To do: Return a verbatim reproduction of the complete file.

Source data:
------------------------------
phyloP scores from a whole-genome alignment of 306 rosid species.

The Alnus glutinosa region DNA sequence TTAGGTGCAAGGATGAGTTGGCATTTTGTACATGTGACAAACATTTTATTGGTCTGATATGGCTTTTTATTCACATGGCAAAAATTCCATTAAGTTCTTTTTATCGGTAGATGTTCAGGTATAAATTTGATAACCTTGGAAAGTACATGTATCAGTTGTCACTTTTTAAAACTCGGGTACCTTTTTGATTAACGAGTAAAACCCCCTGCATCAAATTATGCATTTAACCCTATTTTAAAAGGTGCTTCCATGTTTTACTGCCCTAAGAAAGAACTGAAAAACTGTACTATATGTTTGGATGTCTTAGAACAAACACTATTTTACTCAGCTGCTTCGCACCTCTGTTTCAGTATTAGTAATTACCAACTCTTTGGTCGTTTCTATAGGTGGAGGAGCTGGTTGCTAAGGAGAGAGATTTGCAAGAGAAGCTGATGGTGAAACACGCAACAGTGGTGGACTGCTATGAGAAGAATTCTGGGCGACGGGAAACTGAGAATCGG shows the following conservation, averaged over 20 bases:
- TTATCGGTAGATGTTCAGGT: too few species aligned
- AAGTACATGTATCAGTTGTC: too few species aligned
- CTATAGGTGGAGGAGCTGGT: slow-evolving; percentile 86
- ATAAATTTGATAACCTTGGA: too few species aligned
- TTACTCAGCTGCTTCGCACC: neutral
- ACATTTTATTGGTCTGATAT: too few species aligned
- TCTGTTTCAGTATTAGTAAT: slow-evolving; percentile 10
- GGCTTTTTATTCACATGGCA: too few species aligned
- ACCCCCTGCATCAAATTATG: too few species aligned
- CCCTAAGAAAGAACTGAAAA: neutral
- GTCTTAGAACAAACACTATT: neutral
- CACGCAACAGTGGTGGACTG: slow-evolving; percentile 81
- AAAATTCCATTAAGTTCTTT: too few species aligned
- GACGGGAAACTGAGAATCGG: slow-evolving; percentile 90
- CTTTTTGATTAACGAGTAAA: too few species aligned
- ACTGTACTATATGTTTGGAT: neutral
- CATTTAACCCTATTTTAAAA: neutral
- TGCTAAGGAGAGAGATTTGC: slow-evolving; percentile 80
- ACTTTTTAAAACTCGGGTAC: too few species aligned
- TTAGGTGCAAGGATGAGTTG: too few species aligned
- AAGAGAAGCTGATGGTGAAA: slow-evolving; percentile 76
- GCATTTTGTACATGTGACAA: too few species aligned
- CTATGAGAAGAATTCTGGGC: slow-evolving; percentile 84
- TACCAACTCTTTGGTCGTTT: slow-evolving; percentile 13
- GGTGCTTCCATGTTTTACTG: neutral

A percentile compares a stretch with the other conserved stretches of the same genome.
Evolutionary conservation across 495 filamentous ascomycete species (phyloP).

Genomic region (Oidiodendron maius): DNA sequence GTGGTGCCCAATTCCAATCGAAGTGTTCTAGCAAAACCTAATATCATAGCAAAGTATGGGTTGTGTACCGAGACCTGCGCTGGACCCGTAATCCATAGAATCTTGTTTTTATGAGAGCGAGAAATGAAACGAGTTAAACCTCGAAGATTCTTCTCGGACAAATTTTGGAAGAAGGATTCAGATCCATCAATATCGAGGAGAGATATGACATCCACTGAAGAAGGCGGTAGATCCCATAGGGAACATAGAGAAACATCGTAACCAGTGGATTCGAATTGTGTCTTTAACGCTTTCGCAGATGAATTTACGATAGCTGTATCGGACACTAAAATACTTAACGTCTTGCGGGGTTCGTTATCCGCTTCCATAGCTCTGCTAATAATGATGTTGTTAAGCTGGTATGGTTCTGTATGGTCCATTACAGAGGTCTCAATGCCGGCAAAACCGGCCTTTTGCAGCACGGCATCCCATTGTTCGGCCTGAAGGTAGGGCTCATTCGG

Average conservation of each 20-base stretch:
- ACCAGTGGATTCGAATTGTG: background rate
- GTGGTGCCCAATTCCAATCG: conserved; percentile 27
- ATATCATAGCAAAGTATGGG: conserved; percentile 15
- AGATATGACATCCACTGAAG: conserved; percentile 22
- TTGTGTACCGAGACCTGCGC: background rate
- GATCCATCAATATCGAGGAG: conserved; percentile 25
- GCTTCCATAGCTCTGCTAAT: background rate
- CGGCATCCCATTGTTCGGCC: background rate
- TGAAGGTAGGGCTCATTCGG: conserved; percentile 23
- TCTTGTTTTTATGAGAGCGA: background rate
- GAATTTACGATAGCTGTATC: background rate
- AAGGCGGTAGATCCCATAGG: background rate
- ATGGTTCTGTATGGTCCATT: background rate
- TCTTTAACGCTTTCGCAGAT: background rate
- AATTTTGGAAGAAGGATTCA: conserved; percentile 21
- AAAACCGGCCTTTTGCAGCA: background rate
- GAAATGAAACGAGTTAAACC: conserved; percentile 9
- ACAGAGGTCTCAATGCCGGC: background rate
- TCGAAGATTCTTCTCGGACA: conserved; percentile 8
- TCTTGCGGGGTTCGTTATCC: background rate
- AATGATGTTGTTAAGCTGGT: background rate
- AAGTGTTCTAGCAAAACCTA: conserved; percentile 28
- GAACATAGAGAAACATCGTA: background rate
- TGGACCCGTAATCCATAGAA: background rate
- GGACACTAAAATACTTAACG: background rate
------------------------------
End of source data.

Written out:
phyloP scores from a whole-genome alignment of 306 rosid species.

The Alnus glutinosa region DNA sequence TTAGGTGCAAGGATGAGTTGGCATTTTGTACATGTGACAAACATTTTATTGGTCTGATATGGCTTTTTATTCACATGGCAAAAATTCCATTAAGTTCTTTTTATCGGTAGATGTTCAGGTATAAATTTGATAACCTTGGAAAGTACATGTATCAGTTGTCACTTTTTAAAACTCGGGTACCTTTTTGATTAACGAGTAAAACCCCCTGCATCAAATTATGCATTTAACCCTATTTTAAAAGGTGCTTCCATGTTTTACTGCCCTAAGAAAGAACTGAAAAACTGTACTATATGTTTGGATGTCTTAGAACAAACACTATTTTACTCAGCTGCTTCGCACCTCTGTTTCAGTATTAGTAATTACCAACTCTTTGGTCGTTTCTATAGGTGGAGGAGCTGGTTGCTAAGGAGAGAGATTTGCAAGAGAAGCTGATGGTGAAACACGCAACAGTGGTGGACTGCTATGAGAAGAATTCTGGGCGACGGGAAACTGAGAATCGG shows the following conservation, averaged over 20 bases:
- TTATCGGTAGATGTTCAGGT: too few species aligned
- AAGTACATGTATCAGTTGTC: too few species aligned
- CTATAGGTGGAGGAGCTGGT: slow-evolving; percentile 86
- ATAAATTTGATAACCTTGGA: too few species aligned
- TTACTCAGCTGCTTCGCACC: neutral
- ACATTTTATTGGTCTGATAT: too few species aligned
- TCTGTTTCAGTATTAGTAAT: slow-evolving; percentile 10
- GGCTTTTTATTCACATGGCA: too few species aligned
- ACCCCCTGCATCAAATTATG: too few species aligned
- CCCTAAGAAAGAACTGAAAA: neutral
- GTCTTAGAACAAACACTATT: neutral
- CACGCAACAGTGGTGGACTG: slow-evolving; percentile 81
- AAAATTCCATTAAGTTCTTT: too few species aligned
- GACGGGAAACTGAGAATCGG: slow-evolving; percentile 90
- CTTTTTGATTAACGAGTAAA: too few species aligned
- ACTGTACTATATGTTTGGAT: neutral
- CATTTAACCCTATTTTAAAA: neutral
- TGCTAAGGAGAGAGATTTGC: slow-evolving; percentile 80
- ACTTTTTAAAACTCGGGTAC: too few species aligned
- TTAGGTGCAAGGATGAGTTG: too few species aligned
- AAGAGAAGCTGATGGTGAAA: slow-evolving; percentile 76
- GCATTTTGTACATGTGACAA: too few species aligned
- CTATGAGAAGAATTCTGGGC: slow-evolving; percentile 84
- TACCAACTCTTTGGTCGTTT: slow-evolving; percentile 13
- GGTGCTTCCATGTTTTACTG: neutral

A percentile compares a stretch with the other conserved stretches of the same genome.
Evolutionary conservation across 495 filamentous ascomycete species (phyloP).

Genomic region (Oidiodendron maius): DNA sequence GTGGTGCCCAATTCCAATCGAAGTGTTCTAGCAAAACCTAATATCATAGCAAAGTATGGGTTGTGTACCGAGACCTGCGCTGGACCCGTAATCCATAGAATCTTGTTTTTATGAGAGCGAGAAATGAAACGAGTTAAACCTCGAAGATTCTTCTCGGACAAATTTTGGAAGAAGGATTCAGATCCATCAATATCGAGGAGAGATATGACATCCACTGAAGAAGGCGGTAGATCCCATAGGGAACATAGAGAAACATCGTAACCAGTGGATTCGAATTGTGTCTTTAACGCTTTCGCAGATGAATTTACGATAGCTGTATCGGACACTAAAATACTTAACGTCTTGCGGGGTTCGTTATCCGCTTCCATAGCTCTGCTAATAATGATGTTGTTAAGCTGGTATGGTTCTGTATGGTCCATTACAGAGGTCTCAATGCCGGCAAAACCGGCCTTTTGCAGCACGGCATCCCATTGTTCGGCCTGAAGGTAGGGCTCATTCGG

Average conservation of each 20-base stretch:
- ACCAGTGGATTCGAATTGTG: background rate
- GTGGTGCCCAATTCCAATCG: conserved; percentile 27
- ATATCATAGCAAAGTATGGG: conserved; percentile 15
- AGATATGACATCCACTGAAG: conserved; percentile 22
- TTGTGTACCGAGACCTGCGC: background rate
- GATCCATCAATATCGAGGAG: conserved; percentile 25
- GCTTCCATAGCTCTGCTAAT: background rate
- CGGCATCCCATTGTTCGGCC: background rate
- TGAAGGTAGGGCTCATTCGG: conserved; percentile 23
- TCTTGTTTTTATGAGAGCGA: background rate
- GAATTTACGATAGCTGTATC: background rate
- AAGGCGGTAGATCCCATAGG: background rate
- ATGGTTCTGTATGGTCCATT: background rate
- TCTTTAACGCTTTCGCAGAT: background rate
- AATTTTGGAAGAAGGATTCA: conserved; percentile 21
- AAAACCGGCCTTTTGCAGCA: background rate
- GAAATGAAACGAGTTAAACC: conserved; percentile 9
- ACAGAGGTCTCAATGCCGGC: background rate
- TCGAAGATTCTTCTCGGACA: conserved; percentile 8
- TCTTGCGGGGTTCGTTATCC: background rate
- AATGATGTTGTTAAGCTGGT: background rate
- AAGTGTTCTAGCAAAACCTA: conserved; percentile 28
- GAACATAGAGAAACATCGTA: background rate
- TGGACCCGTAATCCATAGAA: background rate
- GGACACTAAAATACTTAACG: background rate